Crossville Chronicle, Crossville, TN

Lifestyles

June 12, 2007

UPON FURTHER REVIEW: The Scopes Trial

There are many versions of this trial, but this story came from John Scopes himself. The Scopes 'Monkey' Trial began July 10, 1925, or 81 years ago, and pitted Clarence Darrow vs. William Jennings Bryan, a creationist. John Scopes, a physics teacher, who had substituted as a biology teacher, volunteered to test the Tennessee Legislature when it passed its anti-evolution law in March 1925.

While doing graduate work at NE Louisiana University in 1959, one of my professors was an active member of the Little Theatre Group and was to play the role of Clarence Darrow. Dr. Christian, my professor, invited me to attend this production and I sat next to John Scopes.

He and I talked at length about the trial. What really provoked the trial was a bet made in a local drugstore during morning coffee. A group of citizens who disagreed with the law, as well as the American Civil Liberties Union, chose the volunteer, John Scopes, to be the test subject. John was assured that he would not be sent to jail or have to pay a fine. There was no provision in the law for imprisonment. Newspapers, citizens and evolution supporters had agreed to pay his trial cost and fine if there was one. He told me that the Tennessee law required the jury to assess the fine, but the judge did so and it was never paid. Scopes was fined $100.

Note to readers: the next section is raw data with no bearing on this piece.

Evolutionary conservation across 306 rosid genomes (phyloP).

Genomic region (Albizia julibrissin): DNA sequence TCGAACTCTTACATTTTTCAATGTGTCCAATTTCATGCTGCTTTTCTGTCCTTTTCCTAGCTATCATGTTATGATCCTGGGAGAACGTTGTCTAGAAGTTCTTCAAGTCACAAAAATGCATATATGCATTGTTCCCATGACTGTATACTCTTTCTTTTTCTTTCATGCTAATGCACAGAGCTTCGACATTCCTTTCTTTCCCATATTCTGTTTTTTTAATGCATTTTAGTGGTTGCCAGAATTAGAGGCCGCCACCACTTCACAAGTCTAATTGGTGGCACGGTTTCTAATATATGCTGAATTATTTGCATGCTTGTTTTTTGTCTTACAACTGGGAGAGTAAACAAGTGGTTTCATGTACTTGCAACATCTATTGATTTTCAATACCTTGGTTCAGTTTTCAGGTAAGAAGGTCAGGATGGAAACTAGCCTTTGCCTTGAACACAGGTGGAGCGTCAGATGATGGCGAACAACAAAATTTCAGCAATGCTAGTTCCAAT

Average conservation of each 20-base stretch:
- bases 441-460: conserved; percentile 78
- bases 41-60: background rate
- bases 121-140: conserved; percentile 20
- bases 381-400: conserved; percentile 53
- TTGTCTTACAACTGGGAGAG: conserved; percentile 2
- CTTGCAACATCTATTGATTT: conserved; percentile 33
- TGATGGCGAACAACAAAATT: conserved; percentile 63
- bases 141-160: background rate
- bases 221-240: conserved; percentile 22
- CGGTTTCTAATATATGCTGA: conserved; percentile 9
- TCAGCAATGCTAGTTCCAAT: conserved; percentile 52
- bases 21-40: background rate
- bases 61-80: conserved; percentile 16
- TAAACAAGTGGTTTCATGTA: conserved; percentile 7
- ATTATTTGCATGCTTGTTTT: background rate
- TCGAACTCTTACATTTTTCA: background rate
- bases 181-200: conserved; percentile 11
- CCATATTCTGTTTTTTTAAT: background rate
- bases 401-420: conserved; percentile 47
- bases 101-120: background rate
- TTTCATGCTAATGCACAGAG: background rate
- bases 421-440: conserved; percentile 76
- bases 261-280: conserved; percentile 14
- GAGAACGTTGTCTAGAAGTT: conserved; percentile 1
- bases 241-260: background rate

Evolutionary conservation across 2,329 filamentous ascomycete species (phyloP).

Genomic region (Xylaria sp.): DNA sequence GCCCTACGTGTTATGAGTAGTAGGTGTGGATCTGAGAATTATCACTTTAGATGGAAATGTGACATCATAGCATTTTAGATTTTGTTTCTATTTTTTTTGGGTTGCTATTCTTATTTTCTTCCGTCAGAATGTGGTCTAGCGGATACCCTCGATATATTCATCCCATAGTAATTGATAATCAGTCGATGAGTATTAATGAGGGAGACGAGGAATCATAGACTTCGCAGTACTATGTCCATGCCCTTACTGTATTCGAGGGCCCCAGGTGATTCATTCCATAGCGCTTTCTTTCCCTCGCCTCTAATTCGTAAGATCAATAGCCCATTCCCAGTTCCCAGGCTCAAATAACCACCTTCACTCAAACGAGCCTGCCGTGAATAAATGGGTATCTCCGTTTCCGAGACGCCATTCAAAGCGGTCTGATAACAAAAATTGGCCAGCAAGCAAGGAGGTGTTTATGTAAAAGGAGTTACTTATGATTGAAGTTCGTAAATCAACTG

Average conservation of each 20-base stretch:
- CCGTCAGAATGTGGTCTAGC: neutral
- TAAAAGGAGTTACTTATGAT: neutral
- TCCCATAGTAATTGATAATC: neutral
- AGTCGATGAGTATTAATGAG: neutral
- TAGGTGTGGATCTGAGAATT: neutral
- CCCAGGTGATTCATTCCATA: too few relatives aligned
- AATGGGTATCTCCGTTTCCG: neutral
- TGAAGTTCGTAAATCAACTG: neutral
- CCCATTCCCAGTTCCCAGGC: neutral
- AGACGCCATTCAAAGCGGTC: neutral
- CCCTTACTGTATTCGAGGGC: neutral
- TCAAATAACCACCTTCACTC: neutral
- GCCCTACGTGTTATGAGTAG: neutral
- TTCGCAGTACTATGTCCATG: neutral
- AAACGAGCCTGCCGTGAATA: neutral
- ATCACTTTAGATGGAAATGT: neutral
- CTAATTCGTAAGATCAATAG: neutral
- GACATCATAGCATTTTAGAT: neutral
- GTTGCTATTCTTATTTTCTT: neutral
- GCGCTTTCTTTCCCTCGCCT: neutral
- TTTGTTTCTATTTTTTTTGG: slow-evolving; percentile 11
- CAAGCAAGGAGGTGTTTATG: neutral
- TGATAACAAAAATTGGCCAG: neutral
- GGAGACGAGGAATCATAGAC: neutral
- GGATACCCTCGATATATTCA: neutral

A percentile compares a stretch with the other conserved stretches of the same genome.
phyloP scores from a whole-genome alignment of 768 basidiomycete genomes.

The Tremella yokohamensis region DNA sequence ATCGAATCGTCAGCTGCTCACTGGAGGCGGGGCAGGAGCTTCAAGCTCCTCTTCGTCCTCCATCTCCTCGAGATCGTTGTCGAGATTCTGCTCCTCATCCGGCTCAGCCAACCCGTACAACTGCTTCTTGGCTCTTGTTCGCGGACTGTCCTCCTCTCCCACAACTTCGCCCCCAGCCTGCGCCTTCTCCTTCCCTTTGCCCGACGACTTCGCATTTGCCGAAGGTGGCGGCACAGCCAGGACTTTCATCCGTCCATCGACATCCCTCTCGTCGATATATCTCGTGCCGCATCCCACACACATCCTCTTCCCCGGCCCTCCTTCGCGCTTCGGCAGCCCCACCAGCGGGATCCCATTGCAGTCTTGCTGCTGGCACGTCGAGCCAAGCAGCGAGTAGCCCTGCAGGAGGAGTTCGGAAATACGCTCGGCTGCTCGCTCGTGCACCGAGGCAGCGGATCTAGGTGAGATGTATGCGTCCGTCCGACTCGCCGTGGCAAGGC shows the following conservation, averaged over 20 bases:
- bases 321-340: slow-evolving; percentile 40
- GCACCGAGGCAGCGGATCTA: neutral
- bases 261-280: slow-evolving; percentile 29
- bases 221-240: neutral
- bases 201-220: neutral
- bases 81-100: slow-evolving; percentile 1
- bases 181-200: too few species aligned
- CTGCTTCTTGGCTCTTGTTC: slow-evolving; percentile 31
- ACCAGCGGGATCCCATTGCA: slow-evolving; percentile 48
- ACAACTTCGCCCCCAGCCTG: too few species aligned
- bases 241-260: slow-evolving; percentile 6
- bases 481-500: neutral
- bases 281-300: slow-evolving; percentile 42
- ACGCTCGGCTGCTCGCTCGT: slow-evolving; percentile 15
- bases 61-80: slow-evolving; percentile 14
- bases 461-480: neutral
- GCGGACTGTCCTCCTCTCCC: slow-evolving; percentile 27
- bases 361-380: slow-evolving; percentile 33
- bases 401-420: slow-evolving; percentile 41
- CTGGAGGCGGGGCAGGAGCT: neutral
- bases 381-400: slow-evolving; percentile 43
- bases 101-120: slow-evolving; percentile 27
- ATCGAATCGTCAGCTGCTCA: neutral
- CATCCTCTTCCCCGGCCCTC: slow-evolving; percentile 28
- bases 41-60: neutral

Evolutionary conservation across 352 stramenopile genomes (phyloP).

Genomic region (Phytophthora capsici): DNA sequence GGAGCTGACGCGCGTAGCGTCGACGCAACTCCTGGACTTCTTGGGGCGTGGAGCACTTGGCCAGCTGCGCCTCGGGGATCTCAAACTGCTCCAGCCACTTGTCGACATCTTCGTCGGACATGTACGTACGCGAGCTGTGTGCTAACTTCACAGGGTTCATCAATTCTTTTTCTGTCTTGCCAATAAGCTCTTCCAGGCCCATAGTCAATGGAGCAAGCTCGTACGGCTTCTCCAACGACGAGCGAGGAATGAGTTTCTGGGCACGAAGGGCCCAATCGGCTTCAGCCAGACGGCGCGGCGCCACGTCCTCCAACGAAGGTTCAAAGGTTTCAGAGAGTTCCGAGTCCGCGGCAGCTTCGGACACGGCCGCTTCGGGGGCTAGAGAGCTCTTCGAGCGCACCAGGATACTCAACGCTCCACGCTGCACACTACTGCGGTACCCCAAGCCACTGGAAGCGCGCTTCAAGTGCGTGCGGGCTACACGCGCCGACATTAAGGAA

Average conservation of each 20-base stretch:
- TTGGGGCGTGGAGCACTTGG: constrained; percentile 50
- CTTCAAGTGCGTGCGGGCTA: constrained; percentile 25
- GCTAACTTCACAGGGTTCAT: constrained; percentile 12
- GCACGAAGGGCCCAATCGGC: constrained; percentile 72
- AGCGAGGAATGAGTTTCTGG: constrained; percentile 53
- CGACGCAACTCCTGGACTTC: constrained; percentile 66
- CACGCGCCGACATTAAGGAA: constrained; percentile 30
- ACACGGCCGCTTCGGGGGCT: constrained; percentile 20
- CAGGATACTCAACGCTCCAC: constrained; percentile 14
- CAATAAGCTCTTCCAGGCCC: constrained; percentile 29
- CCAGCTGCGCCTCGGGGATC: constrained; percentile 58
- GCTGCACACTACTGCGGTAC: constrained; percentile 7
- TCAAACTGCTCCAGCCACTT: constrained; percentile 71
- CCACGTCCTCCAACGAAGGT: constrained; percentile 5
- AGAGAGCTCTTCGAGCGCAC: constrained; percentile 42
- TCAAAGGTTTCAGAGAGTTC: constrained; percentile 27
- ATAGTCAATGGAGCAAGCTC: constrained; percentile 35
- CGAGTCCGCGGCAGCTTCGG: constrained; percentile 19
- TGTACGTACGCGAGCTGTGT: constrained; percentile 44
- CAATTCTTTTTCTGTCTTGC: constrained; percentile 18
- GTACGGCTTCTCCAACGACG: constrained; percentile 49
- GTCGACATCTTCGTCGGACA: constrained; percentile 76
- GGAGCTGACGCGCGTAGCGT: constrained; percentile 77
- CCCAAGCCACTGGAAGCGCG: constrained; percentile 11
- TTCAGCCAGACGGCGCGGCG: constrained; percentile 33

The trial provided William Jennings Bryan a platform to expound on creationism and his belief there was no such thing as evolution. Clarence Darrow put Bryan on the stand and tried to make a mockery of Bryan's lack of knowledge about science. It worked and didn't work. Most writers have stated it was a draw simply because Mississippi and Arkansas enacted similar laws at the end of the decade. Creationists thought Bryan won, evolutionist (scientists) thought Darrow won. Nevertheless, Tennessee repealed the law in 1967, but it had been widely ignored for years.

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